Technology Review: Amazon Tap

I’m a big fan of the idea of a smart home. Utilizing technology in my living space to manage lighting & energy, for monitoring & security, for convenience, and for entertainment appeals to both the geek and savvy consumer within me. Into my home, which is slowly getting smarter, I recently welcomed the Amazon Tap.

The Smart Home

For many, the first question might be, “what is it exactly?” The answer, my friends is that it is an Alexa – Amazon’s voice-controlled, virtual assistant – enabled portable bluetooth speaker.

Like any good virtual assistant, Alexa can read you the news, give weather updates, play music, serve as an alarm clock, tell jokes, answer queries such as, “Alexa, who was Abraham Lincoln?” and when paired with third-party devices – such as the three TP-LINK Smart plugs in my home – turn lights or appliances on and off.

Design and Features

  • Size: Amazon Tap: 6.2″ x 2.6″ x 2.6″ (159 mm x 66 mm x 66 mm); Charging Cradle: 0.6″ x 2.6″ x 2.6″ (15 mm x 66 mm x 66 mm)
  • Weight: Amazon Tap: 16.6 oz. (470 grams); Charging Cradle: 3.8 oz. (109 grams)
    Actual size and weight may vary by manufacturing process
  • Battery Life: Up to 9 hours of continuous playback. Battery life will vary based on device settings, usage, and environmental factors. Actual results may vary
  • Wi-Fi: Supports public and private Wi-Fi networks or mobile hotspots that use the 802.11b, 802.11g, or 802.11n standard with support for WEP, WPA, and WPA2 security using password authentication. Supports 2.4 GHz wireless band only
  • Bluetooth: Advanced Audio Distribution Profile (A2DP) support for audio streaming from your mobile device to Amazon Tap.  Audio/Video Remote Control Profile (AVRCP) for voice control of connected mobile devices. Media control over AVRCP is not supported for Mac OS X devices
  • Audio: Dual 1.5-inch drivers and dual passive radiators for bass extension
  • System Requirements: Amazon Tap comes ready to connect to your home Wi-Fi. The Alexa App is compatible with Fire OS, Android, and iOS devices and also accessible via your web browser. Certain skills and services may require subscription or other fees. When tethering to a mobile device hotspot, standard data rates may apply

Alexa App

Portability is its Signature

The second question might be, “how does it differ from the [first voice-controlled device from Amazon] Echo?” Whereas the Echo – and Dot – are intended more as household, plug-in devices, the Tap is portable. Since they are always ‘listening’ the Echo and Dot need constant juice. Conversely, the Tap can be removed from its cradle and carried with you, and as the technical specifications note, last about nine hours. Since it isn’t always on, you have to push the talk button to deliver the same commands or ask questions instead of shouting them out as you would with an Echo or Dot.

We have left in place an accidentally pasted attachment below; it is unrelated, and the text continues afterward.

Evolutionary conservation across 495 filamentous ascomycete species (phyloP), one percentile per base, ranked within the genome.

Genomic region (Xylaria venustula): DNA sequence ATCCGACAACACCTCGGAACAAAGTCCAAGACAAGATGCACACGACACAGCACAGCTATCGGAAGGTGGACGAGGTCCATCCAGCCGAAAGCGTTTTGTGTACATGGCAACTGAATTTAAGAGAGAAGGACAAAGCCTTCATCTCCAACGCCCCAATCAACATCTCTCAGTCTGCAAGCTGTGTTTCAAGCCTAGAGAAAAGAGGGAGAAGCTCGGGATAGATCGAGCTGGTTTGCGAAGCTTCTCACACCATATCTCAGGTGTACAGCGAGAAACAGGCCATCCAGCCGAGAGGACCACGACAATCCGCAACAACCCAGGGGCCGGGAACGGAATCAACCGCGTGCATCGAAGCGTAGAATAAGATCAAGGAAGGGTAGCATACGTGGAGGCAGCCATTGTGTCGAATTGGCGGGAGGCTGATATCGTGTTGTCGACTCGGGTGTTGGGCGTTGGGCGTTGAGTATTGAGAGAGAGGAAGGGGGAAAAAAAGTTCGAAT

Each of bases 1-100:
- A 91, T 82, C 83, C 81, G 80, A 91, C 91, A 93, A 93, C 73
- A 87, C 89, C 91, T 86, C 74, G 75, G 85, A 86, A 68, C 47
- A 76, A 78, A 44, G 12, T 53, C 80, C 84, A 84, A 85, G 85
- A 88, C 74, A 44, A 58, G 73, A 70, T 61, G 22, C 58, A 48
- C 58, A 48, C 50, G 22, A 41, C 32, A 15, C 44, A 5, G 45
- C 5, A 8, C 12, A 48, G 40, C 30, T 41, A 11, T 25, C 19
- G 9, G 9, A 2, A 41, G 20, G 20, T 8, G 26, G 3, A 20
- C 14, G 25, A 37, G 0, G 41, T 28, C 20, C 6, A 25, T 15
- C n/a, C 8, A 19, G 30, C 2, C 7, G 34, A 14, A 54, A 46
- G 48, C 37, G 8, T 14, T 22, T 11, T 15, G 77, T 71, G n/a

My favorite way to take advantage of the Tap’s portability? Take it along to listen to the news or music when I go out to the back patio to enjoy my morning coffee.

Amazon Tap

The Alexa Family

While I am a huge fan of the Echo – In fact, I was among the first group to request and receive one, way back in November 2014, significantly before its wider release – I wasn’t initially sold on the idea of adding a Tap to my household mix, also joining the dot, which I bought about eight months ago.

The Alexa Family

The primary reason I decided to give the Tap a try was because I was able to get it at a discount during Amazon’s Recent Prime Day Sale, when it was marked down to $99 from its regular price of $129.99. And I’m glad I did! Amazon has done a nice of job taking the virtual assistant features and functionality that have made the Echo a huge success and incorporated them into a portable device.

Final Thoughts

While I haven’t had the Tap a long time, carried it around for a full day in different environments, or thankfully, dropped it, it feels like a solid device with good weight relative to its size and strikes me as very durable.

How about the sound quality? While I haven’t conducted any tests against similar portable speakers, the sound quality is very acceptable to me. It doesn’t sound ‘tinny’ like some might suspect and the bass is fairly robust, in fact, quite good in my opinion, for its small size and intended use.

On the RetirementSavvy Instagram page, I like to use the hashtag #LiveWell … the Tap certainly is a positive part of the endeavor.

Blogger-in-Chief here at RetirementSavvy and author of Sin City Greed, Cream City Hustle and RENDEZVOUS WITH RETIREMENT: A Guide to Getting Fiscally Fit.

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